By Joseph White and Hyunjoo Jin
DETROIT/SEOUL (Reuters) - General Motors Co's president said common ground must be reached on a long-term financial restructuring of GM's South Korean auto unit by April 20 and if there was none, the operation would likely seek bankruptcy protection.
GM has been in talks since February, seeking support and incentives for the money-losing operation from the Korean government as well as concessions on wages from labor unions. The automaker plans to close one GM Korea plant and is weighing the fate of three others.
The April 20 deadline, first given in late March, ratchets up pressure on the South Korean government and the state-funded Korea Development Bank (KDB) which owns a 17 percent stake. The bank says it needs until early May to complete due diligence on GM Korea and the automaker's financial plan before committing public funds.
"Our preferred path remains to find a successful outcome here," GM President Dan Ammann told Reuters in an interview. "It's the right thing for all the stakeholders. But everybody has got to come to the table by next Friday."
While there were early signs that GM Korea's union may be more accommodating than in the past, tensions have grown.
Last week, some union members entered the office of GM Korea's CEO and destroyed furniture as the automaker was unable to make planned bonus payments. Talks with the union on Thursday were cancelled after the company demanded security cameras be set up at the site due to safety concerns.
GM has offered to invest $2.8 billion in GM Korea, part of which would be shouldered by KDB. It is also seeking tax incentives and has proposed converting $2.7 billion debt owed to it by GM Korea into equity.
If GM Korea sought protection in South Korean bankruptcy courts, it could continue to build cars. However, it is not clear where the financing to continue operations would come from. The unit's creditors and employees also could take financial hits if GM Korea is restructured in court.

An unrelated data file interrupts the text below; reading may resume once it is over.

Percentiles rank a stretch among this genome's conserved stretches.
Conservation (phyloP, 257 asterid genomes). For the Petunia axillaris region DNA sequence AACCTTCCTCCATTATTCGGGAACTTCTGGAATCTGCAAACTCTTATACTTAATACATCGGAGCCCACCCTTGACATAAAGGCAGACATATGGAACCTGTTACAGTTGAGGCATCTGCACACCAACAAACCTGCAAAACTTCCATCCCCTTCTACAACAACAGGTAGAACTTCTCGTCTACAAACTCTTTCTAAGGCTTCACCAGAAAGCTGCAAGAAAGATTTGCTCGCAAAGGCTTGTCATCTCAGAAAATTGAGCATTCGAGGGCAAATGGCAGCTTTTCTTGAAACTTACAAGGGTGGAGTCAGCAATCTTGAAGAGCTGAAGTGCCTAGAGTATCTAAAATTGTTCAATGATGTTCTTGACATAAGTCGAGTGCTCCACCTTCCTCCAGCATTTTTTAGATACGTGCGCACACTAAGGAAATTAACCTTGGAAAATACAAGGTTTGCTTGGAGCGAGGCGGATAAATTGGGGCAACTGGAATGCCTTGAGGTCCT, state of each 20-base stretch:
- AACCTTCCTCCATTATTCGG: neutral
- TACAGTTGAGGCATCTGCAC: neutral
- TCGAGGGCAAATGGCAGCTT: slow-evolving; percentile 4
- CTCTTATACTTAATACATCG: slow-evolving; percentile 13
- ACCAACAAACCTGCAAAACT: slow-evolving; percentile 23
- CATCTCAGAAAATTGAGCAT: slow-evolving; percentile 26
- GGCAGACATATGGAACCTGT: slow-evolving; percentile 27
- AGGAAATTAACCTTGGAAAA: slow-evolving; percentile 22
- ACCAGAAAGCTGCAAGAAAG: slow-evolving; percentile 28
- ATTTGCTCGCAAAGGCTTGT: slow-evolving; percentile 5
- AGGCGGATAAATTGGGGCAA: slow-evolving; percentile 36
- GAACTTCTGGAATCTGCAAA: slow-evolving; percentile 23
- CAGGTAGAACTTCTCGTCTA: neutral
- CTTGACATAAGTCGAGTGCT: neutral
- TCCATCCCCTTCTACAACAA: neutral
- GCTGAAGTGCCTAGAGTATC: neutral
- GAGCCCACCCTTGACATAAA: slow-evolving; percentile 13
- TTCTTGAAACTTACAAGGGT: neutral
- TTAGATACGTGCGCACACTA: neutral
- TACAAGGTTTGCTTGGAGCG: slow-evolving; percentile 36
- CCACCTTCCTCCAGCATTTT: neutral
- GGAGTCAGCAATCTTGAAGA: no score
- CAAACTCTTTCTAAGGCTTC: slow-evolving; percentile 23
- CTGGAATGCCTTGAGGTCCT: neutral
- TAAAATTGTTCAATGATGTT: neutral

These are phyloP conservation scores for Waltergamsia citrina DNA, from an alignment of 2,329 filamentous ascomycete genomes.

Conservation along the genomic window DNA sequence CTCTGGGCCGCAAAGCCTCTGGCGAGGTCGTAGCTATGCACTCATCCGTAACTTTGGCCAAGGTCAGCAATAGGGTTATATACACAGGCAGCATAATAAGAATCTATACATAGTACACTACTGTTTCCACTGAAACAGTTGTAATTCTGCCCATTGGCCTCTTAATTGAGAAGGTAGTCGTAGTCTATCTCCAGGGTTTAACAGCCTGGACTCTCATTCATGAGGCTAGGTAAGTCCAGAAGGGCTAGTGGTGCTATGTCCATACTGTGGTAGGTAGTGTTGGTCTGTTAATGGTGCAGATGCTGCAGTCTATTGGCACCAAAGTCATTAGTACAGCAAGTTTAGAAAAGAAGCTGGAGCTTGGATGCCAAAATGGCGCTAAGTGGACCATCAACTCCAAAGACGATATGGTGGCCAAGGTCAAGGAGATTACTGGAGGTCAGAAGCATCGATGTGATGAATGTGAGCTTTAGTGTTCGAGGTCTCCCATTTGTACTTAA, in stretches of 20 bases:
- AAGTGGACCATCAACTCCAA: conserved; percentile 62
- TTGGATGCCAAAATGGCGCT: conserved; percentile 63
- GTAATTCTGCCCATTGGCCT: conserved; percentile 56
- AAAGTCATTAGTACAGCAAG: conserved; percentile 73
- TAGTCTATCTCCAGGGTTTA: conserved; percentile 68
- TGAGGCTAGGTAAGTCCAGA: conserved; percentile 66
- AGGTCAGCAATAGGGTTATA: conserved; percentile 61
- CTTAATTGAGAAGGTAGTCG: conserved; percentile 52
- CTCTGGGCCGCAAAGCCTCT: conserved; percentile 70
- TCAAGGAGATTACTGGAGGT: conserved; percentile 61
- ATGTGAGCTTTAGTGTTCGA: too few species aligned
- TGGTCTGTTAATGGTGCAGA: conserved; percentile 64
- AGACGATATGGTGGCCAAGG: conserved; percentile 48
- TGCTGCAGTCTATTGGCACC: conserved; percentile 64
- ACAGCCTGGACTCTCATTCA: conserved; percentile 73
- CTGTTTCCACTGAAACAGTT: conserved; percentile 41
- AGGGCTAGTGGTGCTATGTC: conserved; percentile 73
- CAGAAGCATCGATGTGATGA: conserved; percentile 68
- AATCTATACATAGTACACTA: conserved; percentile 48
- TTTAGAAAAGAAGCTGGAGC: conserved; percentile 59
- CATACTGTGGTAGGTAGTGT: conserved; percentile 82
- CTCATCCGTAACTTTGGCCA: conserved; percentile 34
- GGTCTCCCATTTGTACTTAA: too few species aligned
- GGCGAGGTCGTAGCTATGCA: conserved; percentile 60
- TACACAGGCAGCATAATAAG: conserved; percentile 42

Complicating matters, GM Korea must make payments to workers who agreed to leave the company as part of a voluntary severance plan in the week beginning April 23. The unit does not have the cash to make the payments, and GM has so far indicated it will not provide any more cash unless there is a deal with unions and the South Korean government.
Quitting Korea would, however, not be an easy call for GM as it relies on those plants to be a key export hub, building vehicles for the United States and Latin America, although it could build models such as the Chevrolet Trax elsewhere.
GM also uses GM Korea to prepare what are known as "knock down" kits - partially assembled vehicles that are shipped to other markets for final assembly and it has strong relationships with South Korean suppliers that could suffer from a messy exit.
GM has abandoned several money-losing markets over the past three years as part of a broader strategy to boost profit margins and conserve capital to fund electric and automated vehicles and new models for core markets in China, the U.S. and Latin America.
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